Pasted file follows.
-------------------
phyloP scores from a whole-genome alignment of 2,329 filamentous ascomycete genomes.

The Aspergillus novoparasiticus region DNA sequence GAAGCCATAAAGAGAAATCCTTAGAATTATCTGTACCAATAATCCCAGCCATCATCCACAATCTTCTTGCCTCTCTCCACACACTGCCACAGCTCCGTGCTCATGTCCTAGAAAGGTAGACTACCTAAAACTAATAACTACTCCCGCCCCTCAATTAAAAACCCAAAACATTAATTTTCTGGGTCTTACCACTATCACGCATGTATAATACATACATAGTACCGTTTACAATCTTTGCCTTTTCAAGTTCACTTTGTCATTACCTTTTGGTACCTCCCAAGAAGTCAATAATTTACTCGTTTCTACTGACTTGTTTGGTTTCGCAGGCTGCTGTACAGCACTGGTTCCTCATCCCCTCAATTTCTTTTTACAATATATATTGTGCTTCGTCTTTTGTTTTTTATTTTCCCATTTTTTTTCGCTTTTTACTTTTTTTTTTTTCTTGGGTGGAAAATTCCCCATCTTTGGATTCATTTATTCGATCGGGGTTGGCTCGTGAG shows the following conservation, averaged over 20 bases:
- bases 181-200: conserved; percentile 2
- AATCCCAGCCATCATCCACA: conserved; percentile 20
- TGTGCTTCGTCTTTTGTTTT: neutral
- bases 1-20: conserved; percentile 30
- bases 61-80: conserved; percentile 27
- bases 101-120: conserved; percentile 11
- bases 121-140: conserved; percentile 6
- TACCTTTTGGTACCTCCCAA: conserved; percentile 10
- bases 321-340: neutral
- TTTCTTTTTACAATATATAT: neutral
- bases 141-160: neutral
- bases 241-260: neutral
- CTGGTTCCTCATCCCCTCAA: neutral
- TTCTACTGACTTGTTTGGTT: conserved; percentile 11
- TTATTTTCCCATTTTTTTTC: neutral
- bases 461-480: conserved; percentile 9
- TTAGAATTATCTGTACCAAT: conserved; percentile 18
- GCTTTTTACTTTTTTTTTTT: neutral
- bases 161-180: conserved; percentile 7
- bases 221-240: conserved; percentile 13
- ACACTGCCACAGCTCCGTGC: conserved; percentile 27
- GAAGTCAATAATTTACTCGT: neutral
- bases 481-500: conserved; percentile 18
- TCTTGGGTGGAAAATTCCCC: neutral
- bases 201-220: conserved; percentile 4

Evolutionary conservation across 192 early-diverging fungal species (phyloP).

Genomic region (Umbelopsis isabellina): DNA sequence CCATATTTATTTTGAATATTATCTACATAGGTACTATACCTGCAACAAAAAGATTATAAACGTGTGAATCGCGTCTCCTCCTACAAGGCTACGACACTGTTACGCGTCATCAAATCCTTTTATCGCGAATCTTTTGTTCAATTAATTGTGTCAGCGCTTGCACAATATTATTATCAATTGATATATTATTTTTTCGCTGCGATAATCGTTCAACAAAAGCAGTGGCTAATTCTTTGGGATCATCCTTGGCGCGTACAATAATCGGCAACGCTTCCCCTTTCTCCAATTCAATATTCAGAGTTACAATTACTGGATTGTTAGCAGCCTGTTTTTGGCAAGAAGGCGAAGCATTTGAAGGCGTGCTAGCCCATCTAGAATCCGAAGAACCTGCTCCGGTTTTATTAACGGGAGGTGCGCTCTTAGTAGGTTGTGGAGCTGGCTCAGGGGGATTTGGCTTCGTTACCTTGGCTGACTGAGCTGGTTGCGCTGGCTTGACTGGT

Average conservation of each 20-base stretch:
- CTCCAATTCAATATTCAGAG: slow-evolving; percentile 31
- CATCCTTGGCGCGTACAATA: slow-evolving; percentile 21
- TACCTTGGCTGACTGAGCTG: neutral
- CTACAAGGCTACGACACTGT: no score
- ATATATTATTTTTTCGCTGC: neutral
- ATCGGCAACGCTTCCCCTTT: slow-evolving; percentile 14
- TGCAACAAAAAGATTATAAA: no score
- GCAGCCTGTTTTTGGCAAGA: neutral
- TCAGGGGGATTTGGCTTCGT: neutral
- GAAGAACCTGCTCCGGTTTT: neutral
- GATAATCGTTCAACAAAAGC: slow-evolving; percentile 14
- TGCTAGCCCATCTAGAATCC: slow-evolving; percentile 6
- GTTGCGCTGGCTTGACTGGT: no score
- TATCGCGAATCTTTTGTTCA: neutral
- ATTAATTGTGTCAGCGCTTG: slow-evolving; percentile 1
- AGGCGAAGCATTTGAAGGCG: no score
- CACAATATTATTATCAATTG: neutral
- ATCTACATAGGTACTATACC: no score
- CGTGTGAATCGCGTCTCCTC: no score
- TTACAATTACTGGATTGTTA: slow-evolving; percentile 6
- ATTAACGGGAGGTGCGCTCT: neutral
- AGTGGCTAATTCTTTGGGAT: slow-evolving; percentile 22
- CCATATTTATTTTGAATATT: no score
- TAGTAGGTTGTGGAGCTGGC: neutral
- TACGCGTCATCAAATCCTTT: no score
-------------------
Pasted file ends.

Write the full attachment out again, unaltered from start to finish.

phyloP scores from a whole-genome alignment of 2,329 filamentous ascomycete genomes.

The Aspergillus novoparasiticus region DNA sequence GAAGCCATAAAGAGAAATCCTTAGAATTATCTGTACCAATAATCCCAGCCATCATCCACAATCTTCTTGCCTCTCTCCACACACTGCCACAGCTCCGTGCTCATGTCCTAGAAAGGTAGACTACCTAAAACTAATAACTACTCCCGCCCCTCAATTAAAAACCCAAAACATTAATTTTCTGGGTCTTACCACTATCACGCATGTATAATACATACATAGTACCGTTTACAATCTTTGCCTTTTCAAGTTCACTTTGTCATTACCTTTTGGTACCTCCCAAGAAGTCAATAATTTACTCGTTTCTACTGACTTGTTTGGTTTCGCAGGCTGCTGTACAGCACTGGTTCCTCATCCCCTCAATTTCTTTTTACAATATATATTGTGCTTCGTCTTTTGTTTTTTATTTTCCCATTTTTTTTCGCTTTTTACTTTTTTTTTTTTCTTGGGTGGAAAATTCCCCATCTTTGGATTCATTTATTCGATCGGGGTTGGCTCGTGAG shows the following conservation, averaged over 20 bases:
- bases 181-200: conserved; percentile 2
- AATCCCAGCCATCATCCACA: conserved; percentile 20
- TGTGCTTCGTCTTTTGTTTT: neutral
- bases 1-20: conserved; percentile 30
- bases 61-80: conserved; percentile 27
- bases 101-120: conserved; percentile 11
- bases 121-140: conserved; percentile 6
- TACCTTTTGGTACCTCCCAA: conserved; percentile 10
- bases 321-340: neutral
- TTTCTTTTTACAATATATAT: neutral
- bases 141-160: neutral
- bases 241-260: neutral
- CTGGTTCCTCATCCCCTCAA: neutral
- TTCTACTGACTTGTTTGGTT: conserved; percentile 11
- TTATTTTCCCATTTTTTTTC: neutral
- bases 461-480: conserved; percentile 9
- TTAGAATTATCTGTACCAAT: conserved; percentile 18
- GCTTTTTACTTTTTTTTTTT: neutral
- bases 161-180: conserved; percentile 7
- bases 221-240: conserved; percentile 13
- ACACTGCCACAGCTCCGTGC: conserved; percentile 27
- GAAGTCAATAATTTACTCGT: neutral
- bases 481-500: conserved; percentile 18
- TCTTGGGTGGAAAATTCCCC: neutral
- bases 201-220: conserved; percentile 4

Evolutionary conservation across 192 early-diverging fungal species (phyloP).

Genomic region (Umbelopsis isabellina): DNA sequence CCATATTTATTTTGAATATTATCTACATAGGTACTATACCTGCAACAAAAAGATTATAAACGTGTGAATCGCGTCTCCTCCTACAAGGCTACGACACTGTTACGCGTCATCAAATCCTTTTATCGCGAATCTTTTGTTCAATTAATTGTGTCAGCGCTTGCACAATATTATTATCAATTGATATATTATTTTTTCGCTGCGATAATCGTTCAACAAAAGCAGTGGCTAATTCTTTGGGATCATCCTTGGCGCGTACAATAATCGGCAACGCTTCCCCTTTCTCCAATTCAATATTCAGAGTTACAATTACTGGATTGTTAGCAGCCTGTTTTTGGCAAGAAGGCGAAGCATTTGAAGGCGTGCTAGCCCATCTAGAATCCGAAGAACCTGCTCCGGTTTTATTAACGGGAGGTGCGCTCTTAGTAGGTTGTGGAGCTGGCTCAGGGGGATTTGGCTTCGTTACCTTGGCTGACTGAGCTGGTTGCGCTGGCTTGACTGGT

Average conservation of each 20-base stretch:
- CTCCAATTCAATATTCAGAG: slow-evolving; percentile 31
- CATCCTTGGCGCGTACAATA: slow-evolving; percentile 21
- TACCTTGGCTGACTGAGCTG: neutral
- CTACAAGGCTACGACACTGT: no score
- ATATATTATTTTTTCGCTGC: neutral
- ATCGGCAACGCTTCCCCTTT: slow-evolving; percentile 14
- TGCAACAAAAAGATTATAAA: no score
- GCAGCCTGTTTTTGGCAAGA: neutral
- TCAGGGGGATTTGGCTTCGT: neutral
- GAAGAACCTGCTCCGGTTTT: neutral
- GATAATCGTTCAACAAAAGC: slow-evolving; percentile 14
- TGCTAGCCCATCTAGAATCC: slow-evolving; percentile 6
- GTTGCGCTGGCTTGACTGGT: no score
- TATCGCGAATCTTTTGTTCA: neutral
- ATTAATTGTGTCAGCGCTTG: slow-evolving; percentile 1
- AGGCGAAGCATTTGAAGGCG: no score
- CACAATATTATTATCAATTG: neutral
- ATCTACATAGGTACTATACC: no score
- CGTGTGAATCGCGTCTCCTC: no score
- TTACAATTACTGGATTGTTA: slow-evolving; percentile 6
- ATTAACGGGAGGTGCGCTCT: neutral
- AGTGGCTAATTCTTTGGGAT: slow-evolving; percentile 22
- CCATATTTATTTTGAATATT: no score
- TAGTAGGTTGTGGAGCTGGC: neutral
- TACGCGTCATCAAATCCTTT: no score